At first, having won this on LibraryThing FirstReads, I intended to wait until I read at least the first book of this series to read this, but it sort of surfaced on my ereader today and I thought, well, why not? If I don’t understand the world, I can always stop and save it for after I’ve read the other books. Actually, I found it a decent introduction to the world. You have to be ready to be pretty spry in your thinking to understand some of the rules that shape the world, but for me it came together fairly well.
The story itself is suitably novella-sized, and even though I did see the conclusion from a mile off in terms of the resolution to the larger plot, I enjoyed seeing the process of how it came about. I suspect Deven is a character from other books, and Lune as well, but while details of their relationship were lacking, their problem still worked as a drive for the structure.
One odd thing was the way the narrative jumps about in time. I caught on to the pattern easily enough, and the alternation made sense, but it could be a little disorientating. Overall, though, I enjoyed this one, and am looking forward more to reading the other books of the series.
The Water-castle, Brenda Chamberlain
There’s something strangely absorbing about The Water-castle. The relationship between Elizabeth and Klaus feels painfully real, which of course is because this is partially autobiographical. If it were a romance story, they’d have found some way to be together. As it is, it’s something real and painful, and unresolved.
Brenda Chamberlain’s writing is relatively simplistic, as if this really is a woman’s journal where she bears her thoughts without constructing them for an audience, which makes it work all the better. I’m glad in the finished version, she went with the ambiguous ending rather than the dramatic one: I’m not sure how the latter would have worked with this story; I don’t think it would have fit.
Dry Store Room No. 1: The Secret Life of the Natural History Museum, Richard Fortey
A lot of reviews comment on how dry they found this book, but I rather enjoyed it. I like Richard Fortey’s style of writing, despite his tendency to ramble and get distracted. It’s more of a biography or history of the Natural History Museum than a chronicle of the science that goes on there, but there’s some of that, too.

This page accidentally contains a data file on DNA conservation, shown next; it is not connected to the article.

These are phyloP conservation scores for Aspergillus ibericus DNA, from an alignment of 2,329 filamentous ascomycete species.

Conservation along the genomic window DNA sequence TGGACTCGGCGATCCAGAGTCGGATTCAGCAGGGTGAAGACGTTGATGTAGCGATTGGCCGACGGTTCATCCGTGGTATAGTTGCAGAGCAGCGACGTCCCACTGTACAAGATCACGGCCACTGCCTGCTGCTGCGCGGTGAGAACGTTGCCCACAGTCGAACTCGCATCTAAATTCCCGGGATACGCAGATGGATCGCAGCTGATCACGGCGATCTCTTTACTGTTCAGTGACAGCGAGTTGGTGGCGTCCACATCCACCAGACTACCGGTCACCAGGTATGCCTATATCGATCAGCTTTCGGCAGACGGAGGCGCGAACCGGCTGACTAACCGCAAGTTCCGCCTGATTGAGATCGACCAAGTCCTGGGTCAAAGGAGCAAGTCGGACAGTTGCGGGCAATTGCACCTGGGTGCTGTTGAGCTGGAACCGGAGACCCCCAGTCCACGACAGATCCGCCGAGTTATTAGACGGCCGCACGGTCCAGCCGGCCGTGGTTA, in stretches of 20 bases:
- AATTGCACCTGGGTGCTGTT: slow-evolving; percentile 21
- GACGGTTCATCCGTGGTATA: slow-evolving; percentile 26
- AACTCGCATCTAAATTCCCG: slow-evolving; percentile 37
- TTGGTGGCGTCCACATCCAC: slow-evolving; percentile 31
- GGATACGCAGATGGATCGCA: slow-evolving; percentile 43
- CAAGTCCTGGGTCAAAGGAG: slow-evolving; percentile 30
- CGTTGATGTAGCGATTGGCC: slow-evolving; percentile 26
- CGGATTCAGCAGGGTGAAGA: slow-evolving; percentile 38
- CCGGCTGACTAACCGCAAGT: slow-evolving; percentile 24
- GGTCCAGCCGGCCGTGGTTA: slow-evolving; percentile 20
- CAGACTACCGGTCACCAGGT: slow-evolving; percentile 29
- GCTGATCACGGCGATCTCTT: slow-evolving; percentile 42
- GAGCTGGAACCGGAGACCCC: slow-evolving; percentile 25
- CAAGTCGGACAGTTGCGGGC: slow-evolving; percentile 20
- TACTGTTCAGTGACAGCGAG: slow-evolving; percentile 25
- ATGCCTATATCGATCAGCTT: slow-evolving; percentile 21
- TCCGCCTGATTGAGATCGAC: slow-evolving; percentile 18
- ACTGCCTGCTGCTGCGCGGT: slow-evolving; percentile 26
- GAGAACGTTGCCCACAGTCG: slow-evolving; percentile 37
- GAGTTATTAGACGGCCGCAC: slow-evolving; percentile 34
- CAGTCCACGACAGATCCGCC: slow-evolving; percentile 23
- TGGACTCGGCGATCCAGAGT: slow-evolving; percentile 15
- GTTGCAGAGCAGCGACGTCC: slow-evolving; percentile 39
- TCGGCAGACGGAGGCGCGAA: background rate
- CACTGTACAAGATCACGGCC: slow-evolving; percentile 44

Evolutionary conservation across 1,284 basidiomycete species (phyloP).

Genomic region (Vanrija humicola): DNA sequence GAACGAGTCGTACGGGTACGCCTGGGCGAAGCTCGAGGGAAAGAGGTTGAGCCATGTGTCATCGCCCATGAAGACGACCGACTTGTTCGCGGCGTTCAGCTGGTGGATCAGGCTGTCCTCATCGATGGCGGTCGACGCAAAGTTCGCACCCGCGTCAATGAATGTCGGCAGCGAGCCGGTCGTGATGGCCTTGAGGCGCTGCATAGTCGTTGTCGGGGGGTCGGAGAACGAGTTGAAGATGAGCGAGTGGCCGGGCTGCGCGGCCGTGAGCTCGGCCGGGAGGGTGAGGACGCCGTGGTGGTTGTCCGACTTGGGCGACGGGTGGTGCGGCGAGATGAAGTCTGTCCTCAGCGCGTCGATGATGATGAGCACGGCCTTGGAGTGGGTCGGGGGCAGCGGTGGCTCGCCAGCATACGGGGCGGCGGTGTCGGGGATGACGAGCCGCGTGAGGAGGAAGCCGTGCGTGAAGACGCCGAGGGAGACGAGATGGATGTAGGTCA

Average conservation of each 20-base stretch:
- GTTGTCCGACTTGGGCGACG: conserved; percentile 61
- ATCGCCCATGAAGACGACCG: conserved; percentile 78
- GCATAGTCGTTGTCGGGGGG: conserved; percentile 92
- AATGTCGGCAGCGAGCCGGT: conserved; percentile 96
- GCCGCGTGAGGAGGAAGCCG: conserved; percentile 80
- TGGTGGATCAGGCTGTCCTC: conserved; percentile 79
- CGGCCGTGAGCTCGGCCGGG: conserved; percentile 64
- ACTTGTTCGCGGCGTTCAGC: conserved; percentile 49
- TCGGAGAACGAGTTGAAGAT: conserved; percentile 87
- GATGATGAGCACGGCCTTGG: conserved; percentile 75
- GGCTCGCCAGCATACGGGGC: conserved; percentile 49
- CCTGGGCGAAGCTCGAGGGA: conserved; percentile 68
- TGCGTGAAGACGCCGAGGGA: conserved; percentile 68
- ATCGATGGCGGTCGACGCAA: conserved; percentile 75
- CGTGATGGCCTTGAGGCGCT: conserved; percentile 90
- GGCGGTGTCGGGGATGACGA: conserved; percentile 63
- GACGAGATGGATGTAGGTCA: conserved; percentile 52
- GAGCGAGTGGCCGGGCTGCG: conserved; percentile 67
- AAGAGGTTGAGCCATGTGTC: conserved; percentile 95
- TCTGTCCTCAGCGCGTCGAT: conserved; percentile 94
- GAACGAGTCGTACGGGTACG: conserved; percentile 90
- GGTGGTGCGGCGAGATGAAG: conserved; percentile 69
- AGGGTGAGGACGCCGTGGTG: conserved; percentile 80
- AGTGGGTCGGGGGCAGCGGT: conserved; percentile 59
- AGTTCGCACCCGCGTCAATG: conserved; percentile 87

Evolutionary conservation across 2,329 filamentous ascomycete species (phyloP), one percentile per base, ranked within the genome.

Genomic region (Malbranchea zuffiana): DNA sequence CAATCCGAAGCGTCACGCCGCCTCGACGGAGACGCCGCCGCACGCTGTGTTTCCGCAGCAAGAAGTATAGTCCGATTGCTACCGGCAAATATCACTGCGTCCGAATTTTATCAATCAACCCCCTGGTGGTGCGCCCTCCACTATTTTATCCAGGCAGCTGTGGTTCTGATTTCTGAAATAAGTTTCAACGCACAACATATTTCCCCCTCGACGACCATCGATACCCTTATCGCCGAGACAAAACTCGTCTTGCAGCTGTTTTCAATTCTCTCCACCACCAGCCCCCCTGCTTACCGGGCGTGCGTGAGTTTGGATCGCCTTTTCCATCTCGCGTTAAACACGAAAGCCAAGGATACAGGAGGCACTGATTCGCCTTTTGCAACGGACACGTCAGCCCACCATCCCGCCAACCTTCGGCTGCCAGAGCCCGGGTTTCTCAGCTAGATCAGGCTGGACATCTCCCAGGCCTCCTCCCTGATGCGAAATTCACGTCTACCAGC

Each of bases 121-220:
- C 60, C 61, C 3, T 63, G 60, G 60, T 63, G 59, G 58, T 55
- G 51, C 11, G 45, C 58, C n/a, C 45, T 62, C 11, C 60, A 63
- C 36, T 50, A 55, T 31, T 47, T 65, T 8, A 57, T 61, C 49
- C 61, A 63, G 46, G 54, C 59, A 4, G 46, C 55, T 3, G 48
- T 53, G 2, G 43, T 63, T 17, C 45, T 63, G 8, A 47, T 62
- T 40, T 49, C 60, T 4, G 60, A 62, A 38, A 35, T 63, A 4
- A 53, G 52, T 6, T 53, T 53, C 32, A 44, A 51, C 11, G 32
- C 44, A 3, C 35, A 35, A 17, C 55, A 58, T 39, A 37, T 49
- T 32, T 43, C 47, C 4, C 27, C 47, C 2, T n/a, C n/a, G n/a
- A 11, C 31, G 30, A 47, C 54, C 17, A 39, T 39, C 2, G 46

I liked the sense of exploring a wonderland — Fortey plainly finds everything in the Natural History Museum a delight and a revelation, and I shared in that. He got in some apt comparisons, too, like comparing the museum’s storage to Gormenghast.
I was vaguely aware of most of the broader details here about trends in collecting and displaying, but most of the details about the actual scientists and curators were completely new to me. This book has a distinctly gossip-like feeling, which I didn’t mind at all.
What did you recently finish reading?
Well, I’ve been reading like fury today, so the answer is a lot of things. The last thing I finished was Brenda Chamberlain’s The Water-castle; before that, it was Laini Taylor’s Night of Cake and Puppets. Reviews for both of those are coming up on the blog over the next couple of days. Suffice it to say that I’ve been having a glut of books today. People normally have chocolate cravings? I have book cravings.
What are you currently reading?
As usual, the key word would be “actively”, and I’ll stick to that. I’m reading The Earth: An Intimate History, by Richard Fortey, which I’m enjoying: I’ve now read a couple of Fortey’s books and I enjoy his somewhat rambling style that conveys his sense of wonder. I also started reading the biography of Beatrix Potter I’ve got from the library, by Linda Lear. I knew even less than I thought about Beatrix Potter, and am rather enjoying the sketch of family life I’m getting here.
Fiction-wise, I’m still reading Cassandra Rose Clarke’s The Wizard’s Promise, though I haven’t picked it up in a couple of days. I really should, because I know I’m going to enjoy it.
What do you think you’ll read next?
The plan is to make a concerted attack on my ARC list before the end of Clean Out Your Ereader, so I think that will entail finally finishing up Seven Forges (James A. Moore) and The Holders (Julianna Scott), for a start. After that, I’m not sure. Probably The Darwin Elevator (Jason M. Hough), because I’ve been partway through that for too long, and Sandman Slim (Richard Kadrey), since that’s been hanging around my to read list for so long and I did start it a couple of weeks ago, only to get distracted.
The Midnight Side, Natasha Mostert
The Midnight Side is an interesting enough slightly supernatural thriller, but I didn’t find it exceptional. Alette sounded like the sort of person you wouldn’t want to know from the very start, to me, so I was wary of her from the beginning — I didn’t buy into the whole plot of revenge from beyond the grave because I didn’t buy into Alette and her story.
The writer isn’t a bad writer, and the plot moves along at a fair pace, but I wasn’t entranced by the characters and I really didn’t think Isa was being very sensible. The twists didn’t really surprise me, in the end, because I was expecting something like that from the whole set up and structure.